Plymouth, in the UK, lies on top of a very hard, grey limestone. It looks fairly dull and un-noteworthy, but it actually tells a tale of an ancient marine world going way back to the Devonian Period (around 400 million years ago).
We can see the faded remains of some corals. If we squint we may be able to make out a prehistoric sponge. White squiggles may even be the ghostly outlines of some ancient shell. But this rock has been baked for quite a few years removing evidence of most of the original fruity ingredients. Almost all of the tropical marine creatures that were swimming around 400 million years ago are lost forever in this overcooked limestone.
100 years ago, without television or internet, a visit to a museum was the only way for people to see the incredible diversity of life that we are a part of.* Due to the lack of good fossils locally, Plymouth City Museum and Art Gallery bought many examples of the main groups of fossils when it opened in 1910. These included the familiar bivalves, molluscs, a few sea urchins, some small trilobites and a few fragmented vertebrates.
To spice up the displays a little, the museum also purchased a number of plaster casts.^ These were the real show stoppers, the crowd pullers, the pièce de résistance. Well, apparently.
I only recently discovered this treasure chest of fossil casts. ‘Treasure chest’ makes it sound very exciting; there were no jewels. Far, far, far from it. The stiff drawers were full of unrecognisable creatures. Cast from an ancient mould long, long ago (some say cast by children) the resulting plaster replicas, wobbling as the drawer opened, were pretty bad.
The majority were purchased from Gregory & Gregory whom appear to have had a monopoly on creating and selling crap casts. What’s even more delightful is that this company didn’t give any information about which specimen the cast was made from. They have a lot to answer for.
All museums hold some strange specimens; I have heard tales of one museum having several extremely large casts of fossilised tree stumps; another has a collection of dinosaur toys, fully accessioned. These posts about ‘Bad Casts’ are no criticism about the museum that holds them; in fact it is a nice way of getting these quirky little objects out to the public. A story may be woven, even from the most shambolic of reproductions.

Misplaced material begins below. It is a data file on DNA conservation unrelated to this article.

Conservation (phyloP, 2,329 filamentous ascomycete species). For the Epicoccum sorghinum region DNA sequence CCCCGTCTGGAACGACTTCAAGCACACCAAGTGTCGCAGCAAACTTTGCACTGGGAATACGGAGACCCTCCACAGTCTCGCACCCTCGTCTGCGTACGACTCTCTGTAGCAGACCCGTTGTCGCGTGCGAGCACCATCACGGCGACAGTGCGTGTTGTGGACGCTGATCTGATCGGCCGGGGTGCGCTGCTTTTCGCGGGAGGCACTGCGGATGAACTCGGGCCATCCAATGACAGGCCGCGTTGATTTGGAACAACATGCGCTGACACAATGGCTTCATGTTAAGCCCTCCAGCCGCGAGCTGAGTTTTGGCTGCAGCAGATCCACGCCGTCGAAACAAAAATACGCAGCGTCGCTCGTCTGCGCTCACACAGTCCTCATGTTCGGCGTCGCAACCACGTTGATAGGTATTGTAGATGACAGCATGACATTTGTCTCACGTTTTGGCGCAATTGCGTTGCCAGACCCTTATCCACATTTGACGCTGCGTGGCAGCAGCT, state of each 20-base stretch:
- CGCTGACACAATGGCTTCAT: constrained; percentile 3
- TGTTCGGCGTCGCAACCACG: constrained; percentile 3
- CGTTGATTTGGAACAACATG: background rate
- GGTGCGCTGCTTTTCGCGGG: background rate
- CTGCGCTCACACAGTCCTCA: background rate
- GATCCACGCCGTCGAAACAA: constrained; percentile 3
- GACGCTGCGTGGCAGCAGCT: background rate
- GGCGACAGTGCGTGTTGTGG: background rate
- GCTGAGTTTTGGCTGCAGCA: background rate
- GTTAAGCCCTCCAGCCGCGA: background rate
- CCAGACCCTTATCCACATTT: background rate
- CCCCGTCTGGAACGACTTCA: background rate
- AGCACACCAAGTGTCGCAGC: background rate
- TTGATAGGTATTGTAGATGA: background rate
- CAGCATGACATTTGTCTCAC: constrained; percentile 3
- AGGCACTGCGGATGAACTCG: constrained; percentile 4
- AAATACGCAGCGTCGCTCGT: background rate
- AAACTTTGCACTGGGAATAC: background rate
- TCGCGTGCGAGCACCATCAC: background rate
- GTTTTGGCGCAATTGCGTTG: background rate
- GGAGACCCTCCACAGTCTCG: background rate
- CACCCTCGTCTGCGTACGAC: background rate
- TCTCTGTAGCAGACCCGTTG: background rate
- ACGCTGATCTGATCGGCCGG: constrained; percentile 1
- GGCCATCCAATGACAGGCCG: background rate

This series of posts will examine these fossil replicas and make a serious attempt to look at the fossil as it would have been in life. In some cases the cast may be too bad to even write about.
Bad Cast #1: The ghost in the rock
Bad Cast #2: An ichthyosaur paddle with a terrible paint job
Bad Cast #3: Size is important for these bad casts
Bad Cast #4: A terrible cast of an awesome extinct shark
Bad Cast #5: That nipple-toothed beast!
Bad Cast #6: Before high definition casts
Bad Cast #7: The Pterodactylus that never was
Bad Cast #8: The most pointless cast
Bad Cast #9: A truly awful cast
Bad Cast #10: The bad cast of an amazing Iguanodon tooth
Bad Cast #11: The bizarre beaked beast
Bad Cast #12: The road kill fossil
Bad Cast #13: A pretty darn good bad cast
Bad Cast #14: The king lizard whale
Bad Cast #15: A bad cast of a truly bad fossil
Bad Cast #16: An ancient time that animals forgot
Bad Cast #17: A bath time gem
Bad Cast #18: Original beauty
Bad Cast #19: A quick lesson in Trilobite anatomy
Bad Cast #20: The trilobite’s arse
Bad Cast #21: The demon’s hand
Bad Cast #22: A cast not worthy
Bad Cast #23: Hidden beauty
Bad Cast #24: The beauty of the beast
*This actually hasn’t changed. Exotic creatures can be seen on the television and internet today, and fossils can be digitally brought back to life. But nothing compares to the face of real amazement when a family look at a fossil that is millions of years old for the first time. The pure joy as they silently study a preserved animal in real life only a few inches away. Museums still hold that sense of wonder for all visitors of all ages.
^Many museums across the world hold casts of fossils, simply because there are very few of the rare fossils like dinosaurs or pterosaurs discovered. I like to think that even those bad casts in museum do inspire a little bit of wonder from someone somewhere. That would be nice. Just one person a year, or even one person a decade, to smile at the majesty of a fossil cast. Or even just to ponder why?